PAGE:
Challenge by Theodore Gillick
For more information and purchase details please call the Gallery on 01796 483236.
Dimensions: H51cm x W56cm x D35.5cm
Here is a stag in rut, a vivid month of sex and warfare, little food and constant effort. This fabulous animal in his prime is nearing the end of the rut with his belly hollow. Whilst he bellows, the eyes roll back, the neck extends, the belly of indigestible heather and course grasses heaves up into the rib cage.
There is always a balance to be struck in describing an anatomy and here the accurate study of proportion and build, of knock-kneed back legs and the bow and sweep of a set of antlers forms the bedrock on which finish and surface are used to suggest more about the ruggedness of the animal and his surroundings.
About the Artist:
Theodore Gillick grew up in a rebel family anchored in the cult of its culture and specialising in one of its most distinctive fruits – the transference of our common experiences, observations and discoveries in the fields of truth and beauty into hard assets, through the medium of ones hands, heart and soul.
Rooted in this, and in four generations of professional artists and artisans, draughtsmen and craftsmen of his immediate and extended family, Theodore instead excelled in Botany at Aberdeen University, won a scholarship to the University Botanical Gardens in Jerusalem and there a friend introduced him to sculpture. Returning home, he consulted for the Macaulay Research Institute walking and surveying the estates and landscapes of Scotland and her Islands but finally surrendered in 1995 to retrain in sculpture and stone carving. Finishing that course with an award, he set about developing work and ideas and received his first commissioned work in 1997. He now runs a large, private studio and foundry.
The practice of animalia - the depiction of animals in art, an important component of Theodore’s output, is today quite unlike any previous period in this ancient genera. You can see in his pieces no allegory, no symbolism, no human sentiment. It is the art of secret observation, a world viewed on its own terms, and delight in that observation. It is David Attenborough in metal, describing wildlife in its most natural state.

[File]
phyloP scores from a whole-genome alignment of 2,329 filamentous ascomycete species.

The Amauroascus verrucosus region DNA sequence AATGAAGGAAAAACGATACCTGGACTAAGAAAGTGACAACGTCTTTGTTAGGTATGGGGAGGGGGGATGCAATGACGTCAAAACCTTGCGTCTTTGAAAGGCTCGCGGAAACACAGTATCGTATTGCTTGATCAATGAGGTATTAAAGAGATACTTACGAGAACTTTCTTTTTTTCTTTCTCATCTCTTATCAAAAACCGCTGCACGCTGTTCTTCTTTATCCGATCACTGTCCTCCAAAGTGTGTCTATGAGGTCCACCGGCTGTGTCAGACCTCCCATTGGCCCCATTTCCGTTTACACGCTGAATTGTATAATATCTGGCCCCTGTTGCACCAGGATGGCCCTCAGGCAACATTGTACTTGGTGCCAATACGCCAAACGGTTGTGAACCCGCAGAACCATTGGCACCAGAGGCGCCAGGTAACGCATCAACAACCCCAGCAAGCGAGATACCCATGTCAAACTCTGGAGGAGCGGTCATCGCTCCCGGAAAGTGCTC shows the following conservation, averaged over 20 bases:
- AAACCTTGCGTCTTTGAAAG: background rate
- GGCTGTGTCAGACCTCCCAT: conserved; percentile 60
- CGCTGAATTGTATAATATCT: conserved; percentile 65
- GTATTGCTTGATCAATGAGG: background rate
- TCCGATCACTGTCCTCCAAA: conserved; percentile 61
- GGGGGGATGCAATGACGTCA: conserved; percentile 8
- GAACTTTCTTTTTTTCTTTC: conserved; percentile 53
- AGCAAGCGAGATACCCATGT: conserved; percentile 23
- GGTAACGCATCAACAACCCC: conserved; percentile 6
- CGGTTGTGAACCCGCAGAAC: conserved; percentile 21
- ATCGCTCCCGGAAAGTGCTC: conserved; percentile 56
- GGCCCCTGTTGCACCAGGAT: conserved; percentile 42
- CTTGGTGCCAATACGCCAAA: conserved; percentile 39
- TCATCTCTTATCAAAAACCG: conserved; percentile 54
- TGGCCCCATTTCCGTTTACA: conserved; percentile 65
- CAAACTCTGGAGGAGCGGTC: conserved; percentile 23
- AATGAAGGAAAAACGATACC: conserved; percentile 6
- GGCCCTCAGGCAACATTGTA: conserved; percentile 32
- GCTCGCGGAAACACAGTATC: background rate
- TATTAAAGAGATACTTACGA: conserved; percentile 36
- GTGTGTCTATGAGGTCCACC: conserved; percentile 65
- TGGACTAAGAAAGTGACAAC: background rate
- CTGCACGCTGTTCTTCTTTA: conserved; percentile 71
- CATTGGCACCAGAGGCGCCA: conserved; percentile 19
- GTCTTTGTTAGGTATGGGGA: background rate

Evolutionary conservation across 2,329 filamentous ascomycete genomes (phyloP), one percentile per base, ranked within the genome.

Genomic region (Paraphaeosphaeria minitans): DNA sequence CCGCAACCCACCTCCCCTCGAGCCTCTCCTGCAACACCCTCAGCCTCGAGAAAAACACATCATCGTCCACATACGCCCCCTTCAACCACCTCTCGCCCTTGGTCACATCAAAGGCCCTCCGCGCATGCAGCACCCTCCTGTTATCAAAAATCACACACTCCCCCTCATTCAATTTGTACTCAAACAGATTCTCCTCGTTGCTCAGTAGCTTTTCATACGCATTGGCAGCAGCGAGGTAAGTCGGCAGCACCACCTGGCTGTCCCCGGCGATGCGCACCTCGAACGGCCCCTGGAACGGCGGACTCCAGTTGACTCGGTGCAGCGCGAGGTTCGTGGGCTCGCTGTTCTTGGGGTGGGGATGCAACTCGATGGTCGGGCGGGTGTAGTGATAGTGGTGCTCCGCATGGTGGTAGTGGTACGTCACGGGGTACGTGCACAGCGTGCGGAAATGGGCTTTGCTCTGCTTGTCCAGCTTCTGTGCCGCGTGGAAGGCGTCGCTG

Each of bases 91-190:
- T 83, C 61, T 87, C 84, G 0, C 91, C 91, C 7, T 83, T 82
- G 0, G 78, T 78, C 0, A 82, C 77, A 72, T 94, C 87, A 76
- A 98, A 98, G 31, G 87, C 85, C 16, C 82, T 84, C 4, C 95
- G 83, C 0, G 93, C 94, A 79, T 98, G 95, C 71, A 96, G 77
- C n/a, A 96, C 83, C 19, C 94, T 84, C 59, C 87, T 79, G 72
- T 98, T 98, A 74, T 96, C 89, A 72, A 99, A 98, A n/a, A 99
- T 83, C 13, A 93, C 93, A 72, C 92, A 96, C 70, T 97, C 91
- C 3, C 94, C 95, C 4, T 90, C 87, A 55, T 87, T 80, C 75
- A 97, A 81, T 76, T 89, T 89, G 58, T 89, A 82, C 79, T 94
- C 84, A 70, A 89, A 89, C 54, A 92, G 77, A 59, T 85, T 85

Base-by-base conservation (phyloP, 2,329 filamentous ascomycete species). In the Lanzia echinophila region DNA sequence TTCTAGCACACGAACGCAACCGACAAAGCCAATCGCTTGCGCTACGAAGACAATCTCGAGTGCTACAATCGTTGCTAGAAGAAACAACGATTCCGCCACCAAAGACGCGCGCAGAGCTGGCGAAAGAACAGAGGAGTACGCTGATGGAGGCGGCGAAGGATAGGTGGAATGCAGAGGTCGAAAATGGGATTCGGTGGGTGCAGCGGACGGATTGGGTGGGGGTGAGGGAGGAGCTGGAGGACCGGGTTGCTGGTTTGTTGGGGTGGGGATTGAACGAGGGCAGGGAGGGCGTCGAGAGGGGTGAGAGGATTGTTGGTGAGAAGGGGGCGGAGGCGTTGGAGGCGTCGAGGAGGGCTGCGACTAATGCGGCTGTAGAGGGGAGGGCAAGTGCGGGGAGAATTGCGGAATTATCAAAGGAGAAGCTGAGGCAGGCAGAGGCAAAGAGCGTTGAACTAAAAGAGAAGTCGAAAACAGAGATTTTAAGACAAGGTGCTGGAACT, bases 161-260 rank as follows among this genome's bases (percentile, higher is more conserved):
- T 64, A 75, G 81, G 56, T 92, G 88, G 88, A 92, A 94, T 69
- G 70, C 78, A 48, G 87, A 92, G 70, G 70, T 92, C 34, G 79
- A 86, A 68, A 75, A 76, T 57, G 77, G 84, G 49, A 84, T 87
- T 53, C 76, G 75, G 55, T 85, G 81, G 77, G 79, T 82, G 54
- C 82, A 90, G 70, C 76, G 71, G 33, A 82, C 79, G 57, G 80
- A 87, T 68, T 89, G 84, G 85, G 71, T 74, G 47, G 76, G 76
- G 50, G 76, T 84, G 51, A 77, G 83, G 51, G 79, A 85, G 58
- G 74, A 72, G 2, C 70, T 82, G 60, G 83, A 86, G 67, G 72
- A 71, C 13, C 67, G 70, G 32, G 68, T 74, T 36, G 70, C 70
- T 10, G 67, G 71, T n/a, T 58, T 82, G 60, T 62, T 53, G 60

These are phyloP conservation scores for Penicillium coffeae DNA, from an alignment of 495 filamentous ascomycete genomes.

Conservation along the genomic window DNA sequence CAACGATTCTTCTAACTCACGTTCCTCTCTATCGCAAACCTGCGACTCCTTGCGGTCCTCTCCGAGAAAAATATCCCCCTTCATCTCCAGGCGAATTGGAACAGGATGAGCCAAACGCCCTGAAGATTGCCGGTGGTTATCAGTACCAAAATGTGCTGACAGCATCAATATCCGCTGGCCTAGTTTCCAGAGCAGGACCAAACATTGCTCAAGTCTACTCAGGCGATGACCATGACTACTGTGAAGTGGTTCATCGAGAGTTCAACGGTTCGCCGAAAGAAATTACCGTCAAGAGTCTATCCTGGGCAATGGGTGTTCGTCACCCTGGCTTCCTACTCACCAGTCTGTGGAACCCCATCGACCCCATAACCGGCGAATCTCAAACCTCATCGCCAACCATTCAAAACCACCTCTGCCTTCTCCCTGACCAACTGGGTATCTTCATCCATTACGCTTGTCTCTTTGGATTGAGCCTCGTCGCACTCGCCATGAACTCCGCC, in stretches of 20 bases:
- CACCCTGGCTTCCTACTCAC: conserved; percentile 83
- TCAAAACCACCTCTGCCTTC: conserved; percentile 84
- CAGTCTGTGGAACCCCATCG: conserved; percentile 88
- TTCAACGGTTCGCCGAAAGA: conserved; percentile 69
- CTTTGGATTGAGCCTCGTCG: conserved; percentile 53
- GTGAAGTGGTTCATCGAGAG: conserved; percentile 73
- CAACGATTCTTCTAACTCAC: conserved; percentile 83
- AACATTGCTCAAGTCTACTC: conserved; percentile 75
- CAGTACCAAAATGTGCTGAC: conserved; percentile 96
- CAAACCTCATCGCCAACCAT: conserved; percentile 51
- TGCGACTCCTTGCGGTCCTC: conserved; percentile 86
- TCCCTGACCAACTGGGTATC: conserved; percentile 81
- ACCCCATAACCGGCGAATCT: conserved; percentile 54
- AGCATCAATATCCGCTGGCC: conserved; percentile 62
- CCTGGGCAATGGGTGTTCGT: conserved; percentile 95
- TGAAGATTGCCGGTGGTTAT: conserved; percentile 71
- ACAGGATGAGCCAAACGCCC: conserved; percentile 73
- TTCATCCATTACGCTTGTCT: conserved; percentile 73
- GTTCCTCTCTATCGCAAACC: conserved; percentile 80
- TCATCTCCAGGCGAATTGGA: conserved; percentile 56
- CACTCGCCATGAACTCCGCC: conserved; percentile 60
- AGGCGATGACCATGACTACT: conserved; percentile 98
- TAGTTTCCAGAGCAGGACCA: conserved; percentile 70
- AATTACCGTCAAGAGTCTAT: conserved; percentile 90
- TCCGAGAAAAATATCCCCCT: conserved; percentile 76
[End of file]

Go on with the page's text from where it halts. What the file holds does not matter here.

The response of the art buyer to a good piece of contemporary animal sculpture has everything to do with the sense of place and occasion that animals in the landscape conjure in the imagination and memory. The challenge in is to convey by touch, texture and shape not a super-accurate likeness but a truthful attitude, an internal energy that fills the modelling with life and vibrates the air around the work. He transfers this to his mediums with either a freedom that expresses the immediacy of a pose, or with an abstraction that enables him to summarise a form for his viewers. In all of them is an attempt to escape the terrible restrictions of sculpture, which can not set a thing in a landscape, or in perspective, so by modelling and design he aims to suggest to you the wheel rut and the sun the hare is lying in, the clatter of wings, or the keen wind that rakes the mane.
Working in a full complement of media, Theodore’s sculpture is varied in subject and theme, throughout all of which is an identifiable character of strength and interior life. His hand is as free in bronze as it is in stone and marble: in metal he captures all that is fleeting, and in marble he dignifies and studies a form in its essence. In the variety of his sculptures and portraits one can therefore expect to find quiet and sensitive forms, and at other times an intensity that concentrates itself into a work bursting with life.
Theodore gives a lot of time to commissions, makes relatively few new editions for public sale, releases what he makes slowly and is not a mass production artist.
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